In Commonwealth v. Peterson, 453 Pa. 187, 307 A.2d 264 (1973), a plurality of this Court held that the determinative factors in a court's decision to sever indictments are whether "the evidence of each of [the] particular crimes would not have been admissible in a separate trial for the other," or "whether the evidence is capable of separation by the jury [so that] the danger of confusion is not present...."Summary of this case from Com. v. Patterson
Argued March 15, 1973
Decided July 2, 1973
Criminal Law — Practice — Indictments — Consolidation for trial — Pa.R.Crim.P. 219(b) — Consolidation of two indictments if same offenses could have been properly joined in a single indictment — Discretion of trial judge — Appellate review — Contention that defendant was embarrassed since he wished to testify on one charge but not on the other — Failure of defendant to indicate nature of his testimony — Evidence of other crimes by defendant — Evidence capable of separation by the jury.
Mr. Justice EAGEN filed an opinion (speaking for himself, Mr. Chief Justice JONES, and Mr. Justice O'BRIEN), in which he rendered the judgment of the Court, and stated, inter alia, the following:
The consolidation of two indictments is proper if the same offenses could have been properly joined in a single indictment. Pa. R. Crim. P. 219(b) (which is confined by its language to situations where two or more offenses are charged in the same indictment) specifically permits joinder of two or more offenses in the same indictment if the offenses are of the same or similar character. The offenses in the instant case were of similar character, closely related in time, place and nature of execution, and hence could have been properly joined in the first instance.
The grant or denial of severance is a matter of discretion with the trial judge, whose conclusion will be reversed only for manifest abuse of discretion or prejudice and clear injustice to the defendant.
It is important to note that although defendant asserted in his motion for severance that he wished to testify concerning the one robbery but remain silent on the other charge, he never indicated the nature of the testimony he wished to give on the one indictment, and, therefore, his contention fails for want of proof.
Although, notwithstanding any exception to the rule relating to other crimes, the evidence of each of the particular crimes would not have been admissible in a separate trial for the other, reversal of the instant case is neither warranted or mandated. In certain instances of similar offenses when the admissibility test is not met but the evidence is capable of separation by the jury, the danger of confusion is not present and joinder is permissible.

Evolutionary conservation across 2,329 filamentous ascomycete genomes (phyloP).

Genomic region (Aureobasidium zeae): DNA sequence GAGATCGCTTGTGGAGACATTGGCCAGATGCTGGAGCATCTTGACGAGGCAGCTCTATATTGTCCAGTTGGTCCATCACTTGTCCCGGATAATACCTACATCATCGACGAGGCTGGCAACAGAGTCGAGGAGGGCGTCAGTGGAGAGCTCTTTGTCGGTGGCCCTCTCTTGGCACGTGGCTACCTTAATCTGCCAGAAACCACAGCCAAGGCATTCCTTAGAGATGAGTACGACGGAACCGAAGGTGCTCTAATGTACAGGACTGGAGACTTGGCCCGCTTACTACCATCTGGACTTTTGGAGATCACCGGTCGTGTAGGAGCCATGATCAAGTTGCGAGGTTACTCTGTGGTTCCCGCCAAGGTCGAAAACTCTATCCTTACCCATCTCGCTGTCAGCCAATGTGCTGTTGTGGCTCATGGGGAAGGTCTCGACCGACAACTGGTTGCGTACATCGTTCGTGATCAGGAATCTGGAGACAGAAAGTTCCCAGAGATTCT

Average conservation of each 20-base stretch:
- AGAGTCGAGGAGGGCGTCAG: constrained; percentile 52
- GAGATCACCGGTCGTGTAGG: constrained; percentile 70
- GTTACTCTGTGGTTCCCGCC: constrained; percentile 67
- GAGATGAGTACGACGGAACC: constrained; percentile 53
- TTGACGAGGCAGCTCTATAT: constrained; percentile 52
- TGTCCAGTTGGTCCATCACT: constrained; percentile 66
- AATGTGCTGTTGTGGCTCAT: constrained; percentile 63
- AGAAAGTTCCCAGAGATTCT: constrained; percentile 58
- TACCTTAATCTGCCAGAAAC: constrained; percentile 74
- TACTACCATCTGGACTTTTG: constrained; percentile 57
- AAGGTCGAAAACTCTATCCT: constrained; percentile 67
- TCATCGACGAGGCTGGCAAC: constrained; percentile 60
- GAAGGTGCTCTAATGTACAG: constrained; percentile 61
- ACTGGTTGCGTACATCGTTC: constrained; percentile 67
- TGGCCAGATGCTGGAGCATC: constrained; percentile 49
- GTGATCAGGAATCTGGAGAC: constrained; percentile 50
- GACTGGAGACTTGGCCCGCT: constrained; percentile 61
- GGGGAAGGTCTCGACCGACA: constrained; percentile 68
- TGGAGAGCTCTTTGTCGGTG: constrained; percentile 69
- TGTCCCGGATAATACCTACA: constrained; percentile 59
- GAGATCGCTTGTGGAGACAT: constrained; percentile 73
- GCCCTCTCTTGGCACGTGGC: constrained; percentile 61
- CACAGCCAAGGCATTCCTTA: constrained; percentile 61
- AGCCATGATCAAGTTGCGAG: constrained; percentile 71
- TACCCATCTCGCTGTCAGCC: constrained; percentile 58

Mr. Justice POMEROY filed a concurring opinion, in which he concurred in the result reached by the Court because he was satisfied that the test of Pa. R. Crim. P. 219(b) — "transactions connected together or constituting parts of a common scheme or plan" — was met in the instant case. The robberies of the two grocery stores, about five miles apart on the eastern periphery of the city, showed a common scheme, plan or design, and defendant's identity as a perpetrator of the second robbery (where he was caught redhanded) was probative in establishing that he was also a perpetrator of the first. Since this case satisfies the requirements of Pa. R. Crim. P. 219(b), it is unnecessary to decide whether joinder of offenses under Rule 219 is permissible beyond the scope of the common scheme, plan or design exception to the evidentiary rule that a man's past misconduct is not relevant in establishing his conduct on a later occasion.
Mr. Justice ROBERTS filed a dissenting opinion (in which Mr. Justice NIX and Mr. Justice MANDERINO joined), in which he stated, inter alia, the following:
The majority concedes, due to the potential for prejudicing the jury, that evidence of one crime is inadmissible against a defendant being tried for another crime, because the fact of the commission of one offense is not proof (with certain limited exceptions) of the commission of another. Thus the majority would not have permitted evidence of the first robbery, here, to be introduced at a single separate trial for the second robbery, because of potential prejudice to the defendant. Yet the majority does allow, by its decision today, evidence of both crimes to be admitted in a single joint trial. It is inconceivable that the prejudice inherent by admitting evidence of one robbery at a separate trial of the second robbery dissipates simply because both robberies are joined for a single trial.
Moreover, prejudice inures to the defendant in this type of situation because a jury may use evidence of one crime to infer a criminal disposition on the part of the defendant from which is found his guilt of the other crime charged, or the jury may cumulate the evidence and find guilt when if considered separately it would not so find.
The more logical and certainly the more just rule is that where, as here, a defendant is charged with two separate and distinct offenses, so dissimilar that it would be prejudicial error to admit evidence of one offense at a separate trial of the other, that defendant should have, on timely motion, an absolute right to severance of the offenses.